DALLAS (SMU) —The Kresge Foundation has made a commitment of up to $850,000 for the School of Engineering at Southern Methodist University. The commitment includes a $600,000 challenge grant to attract additional gifts needed to complete funding of the J. Lindsay Embrey Engineering Building, now under construction. The challenge grant is contingent upon the University’s success in raising by January 1, 2007, an additional $1.9 million required to complete the $15.9 million building.

In addition, The Kresge Foundation has indicated it will authorize an unrestricted bonus grant of up to $250,000 if the Embrey Building receives LEED certification (Leadership in Energy and Environmental Design) by the U.S. Green Building Council, which has established national standards for the design and construction of energy-managed and environmentally-sustainable buildings.

“The Kresge Foundation is one of the most respected foundations in the country, and its support is an affirmation of the importance of this project,” said SMU President R. Gerald Turner. “The Foundation’s grant will enable us to complete funding for a greatly needed new building and, at the same time, broaden the base of future support for the SMU School of Engineering.”

The Embrey Engineering Building, scheduled to open in fall 2006, will house the SMU Engineering School’s Department of Environmental and Civil Engineering and Department of Mechanical Engineering. It will be part of SMU’s East Quadrangle, which serves as a new entrance to the campus reached from North Central Expressway. The building is named in honor of the late Lindsay Embrey and his wife, Bobbie, who provided the lead gift for the building.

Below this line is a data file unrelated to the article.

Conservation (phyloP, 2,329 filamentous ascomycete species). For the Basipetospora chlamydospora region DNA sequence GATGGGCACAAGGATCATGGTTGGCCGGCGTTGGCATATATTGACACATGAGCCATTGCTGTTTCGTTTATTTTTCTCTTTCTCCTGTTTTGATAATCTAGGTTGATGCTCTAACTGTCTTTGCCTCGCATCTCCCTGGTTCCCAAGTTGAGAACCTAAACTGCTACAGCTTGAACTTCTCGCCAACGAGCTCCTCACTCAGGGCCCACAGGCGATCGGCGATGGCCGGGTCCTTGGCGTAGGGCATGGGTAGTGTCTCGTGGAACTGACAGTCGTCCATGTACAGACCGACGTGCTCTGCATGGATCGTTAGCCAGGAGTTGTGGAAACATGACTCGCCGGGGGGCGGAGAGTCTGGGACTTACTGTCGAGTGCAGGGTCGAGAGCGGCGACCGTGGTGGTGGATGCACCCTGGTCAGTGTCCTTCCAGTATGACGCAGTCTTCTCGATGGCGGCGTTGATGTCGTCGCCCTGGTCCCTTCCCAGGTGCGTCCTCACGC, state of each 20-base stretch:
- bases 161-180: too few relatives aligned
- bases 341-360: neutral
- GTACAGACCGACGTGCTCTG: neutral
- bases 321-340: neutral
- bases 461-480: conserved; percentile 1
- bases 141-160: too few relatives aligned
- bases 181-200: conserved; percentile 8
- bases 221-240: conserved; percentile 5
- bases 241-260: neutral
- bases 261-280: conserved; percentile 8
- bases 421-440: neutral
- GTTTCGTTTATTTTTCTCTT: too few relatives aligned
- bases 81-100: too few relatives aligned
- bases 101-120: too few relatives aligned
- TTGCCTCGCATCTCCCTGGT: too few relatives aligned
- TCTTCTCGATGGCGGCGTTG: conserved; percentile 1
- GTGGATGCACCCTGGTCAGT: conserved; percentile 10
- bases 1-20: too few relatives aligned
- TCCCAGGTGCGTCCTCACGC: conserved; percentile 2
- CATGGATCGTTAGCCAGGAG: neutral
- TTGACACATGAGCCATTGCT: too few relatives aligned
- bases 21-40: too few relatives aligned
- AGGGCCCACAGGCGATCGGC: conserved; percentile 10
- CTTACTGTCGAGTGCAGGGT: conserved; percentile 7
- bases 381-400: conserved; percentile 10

Plans call for the Embrey Engineering Building to be an environmentally- sustainable, high-performance facility, known as a “green” building. It will be one of the first buildings in North Texas designed to maximize energy efficiency, water savings, and indoor environmental quality.

“With LEED certification, the Embrey Engineering Building will set a new standard for construction on the SMU campus and serve as a living laboratory for environmental and civil engineering students and faculty,” said Geoffrey Orsak, dean of the School of Engineering. “While LEED certified buildings are a fast-growing national trend, they are new to North Texas. Therefore, constructing the Embrey Building to LEED guidelines will raise awareness of environmental issues for other construction in the area.”

The Kresge Foundation, based in Troy, Michigan, is an independent, private foundation established in 1924. It provides grants to institutions in the fields of higher education, health and long-term care, arts and humanities, human services, science and the environment, and public affairs. Grants are made on a challenge basis, requiring the recipients to raise the remaining funds needed to complete projects. In 2005 The Kresge Foundation awarded more than 200 grants for a total of $131.8 million to recipients in the United States, Canada, the United Kingdom, South Africa, and Mexico.

In addition to the Department of Environmental and Civil Engineering and Department of Mechanical Engineering, to be housed in the new Embrey Building, the SMU School of Engineering includes Departments of Computer Science and Engineering; Electrical Engineering; and Engineering Management, Information, and Systems. The school offers Bachelor’s, Master’s, and doctoral degrees.

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